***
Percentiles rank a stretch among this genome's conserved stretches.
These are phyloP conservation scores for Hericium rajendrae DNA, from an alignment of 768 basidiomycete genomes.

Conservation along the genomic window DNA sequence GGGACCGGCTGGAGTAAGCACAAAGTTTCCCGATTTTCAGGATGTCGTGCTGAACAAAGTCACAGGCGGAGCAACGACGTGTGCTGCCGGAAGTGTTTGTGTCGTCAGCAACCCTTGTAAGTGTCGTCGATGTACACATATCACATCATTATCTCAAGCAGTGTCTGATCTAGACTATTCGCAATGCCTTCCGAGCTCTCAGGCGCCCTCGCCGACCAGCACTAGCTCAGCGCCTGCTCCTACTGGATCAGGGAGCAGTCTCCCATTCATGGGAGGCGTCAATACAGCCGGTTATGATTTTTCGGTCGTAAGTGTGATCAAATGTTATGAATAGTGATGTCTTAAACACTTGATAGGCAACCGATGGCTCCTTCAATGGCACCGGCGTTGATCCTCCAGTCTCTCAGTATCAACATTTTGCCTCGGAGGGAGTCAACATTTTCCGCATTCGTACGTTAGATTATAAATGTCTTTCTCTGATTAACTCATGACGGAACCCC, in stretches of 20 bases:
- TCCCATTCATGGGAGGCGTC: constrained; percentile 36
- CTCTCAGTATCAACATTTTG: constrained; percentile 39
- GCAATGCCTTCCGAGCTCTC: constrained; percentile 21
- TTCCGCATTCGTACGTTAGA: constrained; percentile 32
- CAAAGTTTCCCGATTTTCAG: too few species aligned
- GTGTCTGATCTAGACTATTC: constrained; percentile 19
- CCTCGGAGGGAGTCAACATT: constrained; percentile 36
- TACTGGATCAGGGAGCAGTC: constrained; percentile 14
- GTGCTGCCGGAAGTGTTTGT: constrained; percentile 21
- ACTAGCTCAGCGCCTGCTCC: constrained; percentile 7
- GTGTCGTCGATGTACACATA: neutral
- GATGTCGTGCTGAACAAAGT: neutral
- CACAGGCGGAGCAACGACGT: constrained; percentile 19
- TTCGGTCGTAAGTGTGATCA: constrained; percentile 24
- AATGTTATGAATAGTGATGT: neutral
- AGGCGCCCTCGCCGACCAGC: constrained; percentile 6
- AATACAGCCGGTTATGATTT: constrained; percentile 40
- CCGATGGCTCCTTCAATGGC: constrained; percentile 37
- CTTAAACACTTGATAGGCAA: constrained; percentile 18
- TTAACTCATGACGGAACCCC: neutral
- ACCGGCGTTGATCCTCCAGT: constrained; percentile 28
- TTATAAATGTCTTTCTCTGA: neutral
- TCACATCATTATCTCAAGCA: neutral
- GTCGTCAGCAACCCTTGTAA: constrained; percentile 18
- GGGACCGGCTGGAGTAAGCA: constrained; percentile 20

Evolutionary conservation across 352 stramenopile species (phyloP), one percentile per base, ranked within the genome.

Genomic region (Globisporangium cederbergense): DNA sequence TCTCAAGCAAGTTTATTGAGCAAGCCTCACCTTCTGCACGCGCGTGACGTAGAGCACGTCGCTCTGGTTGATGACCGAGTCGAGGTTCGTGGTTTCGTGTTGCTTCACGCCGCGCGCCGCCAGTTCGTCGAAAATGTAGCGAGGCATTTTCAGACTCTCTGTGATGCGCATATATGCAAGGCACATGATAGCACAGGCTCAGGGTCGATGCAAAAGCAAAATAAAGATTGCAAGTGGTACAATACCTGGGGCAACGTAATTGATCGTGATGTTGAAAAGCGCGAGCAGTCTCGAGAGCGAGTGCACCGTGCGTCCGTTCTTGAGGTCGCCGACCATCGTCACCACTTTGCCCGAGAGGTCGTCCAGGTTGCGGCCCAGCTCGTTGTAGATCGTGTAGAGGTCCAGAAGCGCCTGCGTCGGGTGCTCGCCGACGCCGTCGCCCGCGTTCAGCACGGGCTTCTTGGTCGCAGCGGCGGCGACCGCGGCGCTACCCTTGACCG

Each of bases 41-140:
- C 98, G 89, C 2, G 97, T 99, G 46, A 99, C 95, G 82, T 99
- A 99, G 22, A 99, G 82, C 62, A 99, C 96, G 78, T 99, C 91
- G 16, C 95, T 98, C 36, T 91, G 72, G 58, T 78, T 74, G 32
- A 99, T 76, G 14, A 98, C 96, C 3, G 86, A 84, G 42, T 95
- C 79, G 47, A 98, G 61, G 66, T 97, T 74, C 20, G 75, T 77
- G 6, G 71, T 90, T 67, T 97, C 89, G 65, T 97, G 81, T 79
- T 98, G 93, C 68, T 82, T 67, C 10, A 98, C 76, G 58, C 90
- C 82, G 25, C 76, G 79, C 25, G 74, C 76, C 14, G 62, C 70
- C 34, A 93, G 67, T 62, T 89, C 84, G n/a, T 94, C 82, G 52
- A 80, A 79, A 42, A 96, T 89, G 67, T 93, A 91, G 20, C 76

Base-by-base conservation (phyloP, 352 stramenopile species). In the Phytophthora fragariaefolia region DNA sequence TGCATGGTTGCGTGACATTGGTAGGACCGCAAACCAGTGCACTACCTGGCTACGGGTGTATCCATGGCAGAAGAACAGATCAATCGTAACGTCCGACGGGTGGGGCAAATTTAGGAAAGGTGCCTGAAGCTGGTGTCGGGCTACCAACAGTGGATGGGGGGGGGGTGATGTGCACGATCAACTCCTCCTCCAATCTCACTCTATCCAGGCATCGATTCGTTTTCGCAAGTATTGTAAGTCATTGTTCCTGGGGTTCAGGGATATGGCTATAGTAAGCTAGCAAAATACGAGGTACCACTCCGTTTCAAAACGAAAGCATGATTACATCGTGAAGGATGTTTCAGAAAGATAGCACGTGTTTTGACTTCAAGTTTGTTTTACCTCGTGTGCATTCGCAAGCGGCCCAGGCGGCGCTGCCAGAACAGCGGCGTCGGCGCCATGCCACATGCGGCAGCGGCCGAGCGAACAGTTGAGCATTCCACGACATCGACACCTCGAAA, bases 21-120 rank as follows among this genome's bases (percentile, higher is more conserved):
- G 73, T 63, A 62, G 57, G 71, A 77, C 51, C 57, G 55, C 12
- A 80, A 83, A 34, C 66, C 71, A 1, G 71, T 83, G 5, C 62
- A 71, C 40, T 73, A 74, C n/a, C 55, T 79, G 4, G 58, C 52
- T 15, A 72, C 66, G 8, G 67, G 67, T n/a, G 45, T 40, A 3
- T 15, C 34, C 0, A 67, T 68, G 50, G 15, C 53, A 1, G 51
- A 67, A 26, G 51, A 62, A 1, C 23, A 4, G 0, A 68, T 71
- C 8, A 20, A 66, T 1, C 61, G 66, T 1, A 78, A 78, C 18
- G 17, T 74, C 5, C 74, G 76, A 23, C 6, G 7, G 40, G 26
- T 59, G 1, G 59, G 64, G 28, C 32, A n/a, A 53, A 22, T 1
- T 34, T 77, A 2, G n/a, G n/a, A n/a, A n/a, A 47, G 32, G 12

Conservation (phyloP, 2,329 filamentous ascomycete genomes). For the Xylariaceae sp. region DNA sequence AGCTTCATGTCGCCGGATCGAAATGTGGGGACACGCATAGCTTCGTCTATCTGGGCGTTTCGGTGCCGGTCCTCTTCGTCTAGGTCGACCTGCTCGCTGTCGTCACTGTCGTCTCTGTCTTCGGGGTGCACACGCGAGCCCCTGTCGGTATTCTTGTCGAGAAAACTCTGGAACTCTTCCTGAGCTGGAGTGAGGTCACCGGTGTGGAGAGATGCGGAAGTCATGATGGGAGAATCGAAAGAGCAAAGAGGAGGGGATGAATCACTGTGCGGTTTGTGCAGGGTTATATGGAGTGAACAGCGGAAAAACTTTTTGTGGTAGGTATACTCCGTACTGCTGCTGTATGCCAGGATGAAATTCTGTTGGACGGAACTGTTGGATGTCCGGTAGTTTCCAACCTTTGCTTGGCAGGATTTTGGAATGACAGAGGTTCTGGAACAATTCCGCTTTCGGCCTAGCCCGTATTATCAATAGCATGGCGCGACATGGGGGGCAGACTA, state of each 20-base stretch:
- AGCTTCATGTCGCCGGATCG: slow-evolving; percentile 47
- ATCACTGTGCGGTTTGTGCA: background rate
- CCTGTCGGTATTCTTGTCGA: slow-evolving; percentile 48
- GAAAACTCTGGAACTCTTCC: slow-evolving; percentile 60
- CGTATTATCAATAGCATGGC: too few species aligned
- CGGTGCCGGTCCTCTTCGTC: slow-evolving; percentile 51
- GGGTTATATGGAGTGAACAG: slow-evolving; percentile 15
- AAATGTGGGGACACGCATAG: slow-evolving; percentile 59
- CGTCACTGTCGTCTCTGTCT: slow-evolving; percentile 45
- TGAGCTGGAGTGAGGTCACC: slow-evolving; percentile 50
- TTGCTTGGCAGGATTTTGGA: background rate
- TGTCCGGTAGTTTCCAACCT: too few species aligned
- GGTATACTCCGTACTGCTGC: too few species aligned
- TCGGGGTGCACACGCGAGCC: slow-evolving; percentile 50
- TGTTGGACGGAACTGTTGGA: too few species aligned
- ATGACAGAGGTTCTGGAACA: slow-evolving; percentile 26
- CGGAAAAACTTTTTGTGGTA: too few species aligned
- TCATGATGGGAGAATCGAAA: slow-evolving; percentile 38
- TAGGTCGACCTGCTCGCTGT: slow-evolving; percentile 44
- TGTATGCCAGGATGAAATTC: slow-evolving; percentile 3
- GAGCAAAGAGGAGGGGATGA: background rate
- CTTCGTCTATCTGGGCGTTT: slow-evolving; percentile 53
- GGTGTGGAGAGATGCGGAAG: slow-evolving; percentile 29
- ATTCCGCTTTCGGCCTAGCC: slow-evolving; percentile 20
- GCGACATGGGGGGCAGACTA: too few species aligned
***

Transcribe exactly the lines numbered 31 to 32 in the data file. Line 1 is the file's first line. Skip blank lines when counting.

Each of bases 41-140:
- C 98, G 89, C 2, G 97, T 99, G 46, A 99, C 95, G 82, T 99